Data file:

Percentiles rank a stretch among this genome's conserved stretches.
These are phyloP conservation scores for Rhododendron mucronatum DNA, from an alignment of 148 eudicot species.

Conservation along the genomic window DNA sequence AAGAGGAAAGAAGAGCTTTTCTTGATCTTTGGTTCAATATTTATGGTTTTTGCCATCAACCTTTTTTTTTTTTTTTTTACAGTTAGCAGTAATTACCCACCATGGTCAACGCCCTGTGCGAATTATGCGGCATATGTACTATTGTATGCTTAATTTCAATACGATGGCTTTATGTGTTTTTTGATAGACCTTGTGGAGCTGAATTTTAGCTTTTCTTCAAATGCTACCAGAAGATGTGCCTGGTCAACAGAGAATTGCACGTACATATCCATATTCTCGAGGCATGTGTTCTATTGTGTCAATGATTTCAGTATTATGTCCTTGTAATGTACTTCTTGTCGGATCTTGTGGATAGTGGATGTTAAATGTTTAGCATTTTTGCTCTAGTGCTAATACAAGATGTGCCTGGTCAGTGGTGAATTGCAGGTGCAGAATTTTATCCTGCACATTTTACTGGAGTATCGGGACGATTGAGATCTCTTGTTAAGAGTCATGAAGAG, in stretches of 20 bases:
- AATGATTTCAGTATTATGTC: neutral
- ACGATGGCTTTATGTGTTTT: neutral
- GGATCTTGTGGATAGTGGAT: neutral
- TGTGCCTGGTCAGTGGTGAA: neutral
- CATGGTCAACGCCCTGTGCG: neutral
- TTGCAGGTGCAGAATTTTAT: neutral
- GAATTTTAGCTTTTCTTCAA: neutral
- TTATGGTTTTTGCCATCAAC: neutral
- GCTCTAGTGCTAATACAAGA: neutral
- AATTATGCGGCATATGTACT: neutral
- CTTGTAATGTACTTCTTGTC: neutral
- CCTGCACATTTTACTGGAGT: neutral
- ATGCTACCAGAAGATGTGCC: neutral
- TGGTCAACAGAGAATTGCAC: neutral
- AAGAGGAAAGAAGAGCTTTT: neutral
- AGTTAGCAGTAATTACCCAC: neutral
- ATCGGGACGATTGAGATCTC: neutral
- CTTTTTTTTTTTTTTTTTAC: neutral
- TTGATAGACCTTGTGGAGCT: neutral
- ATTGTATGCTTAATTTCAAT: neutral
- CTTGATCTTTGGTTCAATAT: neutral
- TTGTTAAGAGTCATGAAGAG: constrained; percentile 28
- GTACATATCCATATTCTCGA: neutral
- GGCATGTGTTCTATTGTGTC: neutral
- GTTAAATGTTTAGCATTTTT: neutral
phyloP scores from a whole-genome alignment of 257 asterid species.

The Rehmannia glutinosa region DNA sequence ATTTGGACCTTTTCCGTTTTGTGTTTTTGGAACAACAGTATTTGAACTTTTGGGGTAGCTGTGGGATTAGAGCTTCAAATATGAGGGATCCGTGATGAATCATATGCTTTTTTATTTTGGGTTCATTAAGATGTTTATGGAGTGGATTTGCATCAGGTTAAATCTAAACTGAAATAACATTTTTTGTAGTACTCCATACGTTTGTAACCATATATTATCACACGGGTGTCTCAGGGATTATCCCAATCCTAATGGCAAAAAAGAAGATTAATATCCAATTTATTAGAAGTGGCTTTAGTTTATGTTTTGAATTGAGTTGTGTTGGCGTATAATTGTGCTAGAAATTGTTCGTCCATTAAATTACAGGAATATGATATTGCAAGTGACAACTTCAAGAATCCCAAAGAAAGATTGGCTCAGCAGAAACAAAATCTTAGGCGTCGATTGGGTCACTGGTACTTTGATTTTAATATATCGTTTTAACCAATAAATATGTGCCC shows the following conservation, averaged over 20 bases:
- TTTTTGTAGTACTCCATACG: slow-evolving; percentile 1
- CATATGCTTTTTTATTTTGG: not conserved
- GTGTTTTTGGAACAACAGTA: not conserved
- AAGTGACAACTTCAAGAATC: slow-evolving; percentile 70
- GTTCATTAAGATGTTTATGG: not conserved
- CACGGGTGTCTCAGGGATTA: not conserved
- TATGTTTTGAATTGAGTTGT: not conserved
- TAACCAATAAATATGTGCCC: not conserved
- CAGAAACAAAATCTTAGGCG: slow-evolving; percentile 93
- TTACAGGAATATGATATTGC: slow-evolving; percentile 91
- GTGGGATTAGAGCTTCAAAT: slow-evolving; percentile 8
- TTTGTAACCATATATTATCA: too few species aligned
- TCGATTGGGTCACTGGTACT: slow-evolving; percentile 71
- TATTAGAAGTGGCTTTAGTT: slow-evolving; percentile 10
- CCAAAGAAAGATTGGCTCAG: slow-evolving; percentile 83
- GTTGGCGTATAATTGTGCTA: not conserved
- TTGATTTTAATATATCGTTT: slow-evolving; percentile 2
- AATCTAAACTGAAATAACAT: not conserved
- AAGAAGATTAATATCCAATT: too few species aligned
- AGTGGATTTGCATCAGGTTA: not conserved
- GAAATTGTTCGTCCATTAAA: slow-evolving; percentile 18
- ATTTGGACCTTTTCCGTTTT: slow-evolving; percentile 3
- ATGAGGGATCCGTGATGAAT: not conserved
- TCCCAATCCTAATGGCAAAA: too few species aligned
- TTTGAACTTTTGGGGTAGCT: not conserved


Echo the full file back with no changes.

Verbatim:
Percentiles rank a stretch among this genome's conserved stretches.
These are phyloP conservation scores for Rhododendron mucronatum DNA, from an alignment of 148 eudicot species.

Conservation along the genomic window DNA sequence AAGAGGAAAGAAGAGCTTTTCTTGATCTTTGGTTCAATATTTATGGTTTTTGCCATCAACCTTTTTTTTTTTTTTTTTACAGTTAGCAGTAATTACCCACCATGGTCAACGCCCTGTGCGAATTATGCGGCATATGTACTATTGTATGCTTAATTTCAATACGATGGCTTTATGTGTTTTTTGATAGACCTTGTGGAGCTGAATTTTAGCTTTTCTTCAAATGCTACCAGAAGATGTGCCTGGTCAACAGAGAATTGCACGTACATATCCATATTCTCGAGGCATGTGTTCTATTGTGTCAATGATTTCAGTATTATGTCCTTGTAATGTACTTCTTGTCGGATCTTGTGGATAGTGGATGTTAAATGTTTAGCATTTTTGCTCTAGTGCTAATACAAGATGTGCCTGGTCAGTGGTGAATTGCAGGTGCAGAATTTTATCCTGCACATTTTACTGGAGTATCGGGACGATTGAGATCTCTTGTTAAGAGTCATGAAGAG, in stretches of 20 bases:
- AATGATTTCAGTATTATGTC: neutral
- ACGATGGCTTTATGTGTTTT: neutral
- GGATCTTGTGGATAGTGGAT: neutral
- TGTGCCTGGTCAGTGGTGAA: neutral
- CATGGTCAACGCCCTGTGCG: neutral
- TTGCAGGTGCAGAATTTTAT: neutral
- GAATTTTAGCTTTTCTTCAA: neutral
- TTATGGTTTTTGCCATCAAC: neutral
- GCTCTAGTGCTAATACAAGA: neutral
- AATTATGCGGCATATGTACT: neutral
- CTTGTAATGTACTTCTTGTC: neutral
- CCTGCACATTTTACTGGAGT: neutral
- ATGCTACCAGAAGATGTGCC: neutral
- TGGTCAACAGAGAATTGCAC: neutral
- AAGAGGAAAGAAGAGCTTTT: neutral
- AGTTAGCAGTAATTACCCAC: neutral
- ATCGGGACGATTGAGATCTC: neutral
- CTTTTTTTTTTTTTTTTTAC: neutral
- TTGATAGACCTTGTGGAGCT: neutral
- ATTGTATGCTTAATTTCAAT: neutral
- CTTGATCTTTGGTTCAATAT: neutral
- TTGTTAAGAGTCATGAAGAG: constrained; percentile 28
- GTACATATCCATATTCTCGA: neutral
- GGCATGTGTTCTATTGTGTC: neutral
- GTTAAATGTTTAGCATTTTT: neutral
phyloP scores from a whole-genome alignment of 257 asterid species.

The Rehmannia glutinosa region DNA sequence ATTTGGACCTTTTCCGTTTTGTGTTTTTGGAACAACAGTATTTGAACTTTTGGGGTAGCTGTGGGATTAGAGCTTCAAATATGAGGGATCCGTGATGAATCATATGCTTTTTTATTTTGGGTTCATTAAGATGTTTATGGAGTGGATTTGCATCAGGTTAAATCTAAACTGAAATAACATTTTTTGTAGTACTCCATACGTTTGTAACCATATATTATCACACGGGTGTCTCAGGGATTATCCCAATCCTAATGGCAAAAAAGAAGATTAATATCCAATTTATTAGAAGTGGCTTTAGTTTATGTTTTGAATTGAGTTGTGTTGGCGTATAATTGTGCTAGAAATTGTTCGTCCATTAAATTACAGGAATATGATATTGCAAGTGACAACTTCAAGAATCCCAAAGAAAGATTGGCTCAGCAGAAACAAAATCTTAGGCGTCGATTGGGTCACTGGTACTTTGATTTTAATATATCGTTTTAACCAATAAATATGTGCCC shows the following conservation, averaged over 20 bases:
- TTTTTGTAGTACTCCATACG: slow-evolving; percentile 1
- CATATGCTTTTTTATTTTGG: not conserved
- GTGTTTTTGGAACAACAGTA: not conserved
- AAGTGACAACTTCAAGAATC: slow-evolving; percentile 70
- GTTCATTAAGATGTTTATGG: not conserved
- CACGGGTGTCTCAGGGATTA: not conserved
- TATGTTTTGAATTGAGTTGT: not conserved
- TAACCAATAAATATGTGCCC: not conserved
- CAGAAACAAAATCTTAGGCG: slow-evolving; percentile 93
- TTACAGGAATATGATATTGC: slow-evolving; percentile 91
- GTGGGATTAGAGCTTCAAAT: slow-evolving; percentile 8
- TTTGTAACCATATATTATCA: too few species aligned
- TCGATTGGGTCACTGGTACT: slow-evolving; percentile 71
- TATTAGAAGTGGCTTTAGTT: slow-evolving; percentile 10
- CCAAAGAAAGATTGGCTCAG: slow-evolving; percentile 83
- GTTGGCGTATAATTGTGCTA: not conserved
- TTGATTTTAATATATCGTTT: slow-evolving; percentile 2
- AATCTAAACTGAAATAACAT: not conserved
- AAGAAGATTAATATCCAATT: too few species aligned
- AGTGGATTTGCATCAGGTTA: not conserved
- GAAATTGTTCGTCCATTAAA: slow-evolving; percentile 18
- ATTTGGACCTTTTCCGTTTT: slow-evolving; percentile 3
- ATGAGGGATCCGTGATGAAT: not conserved
- TCCCAATCCTAATGGCAAAA: too few species aligned
- TTTGAACTTTTGGGGTAGCT: not conserved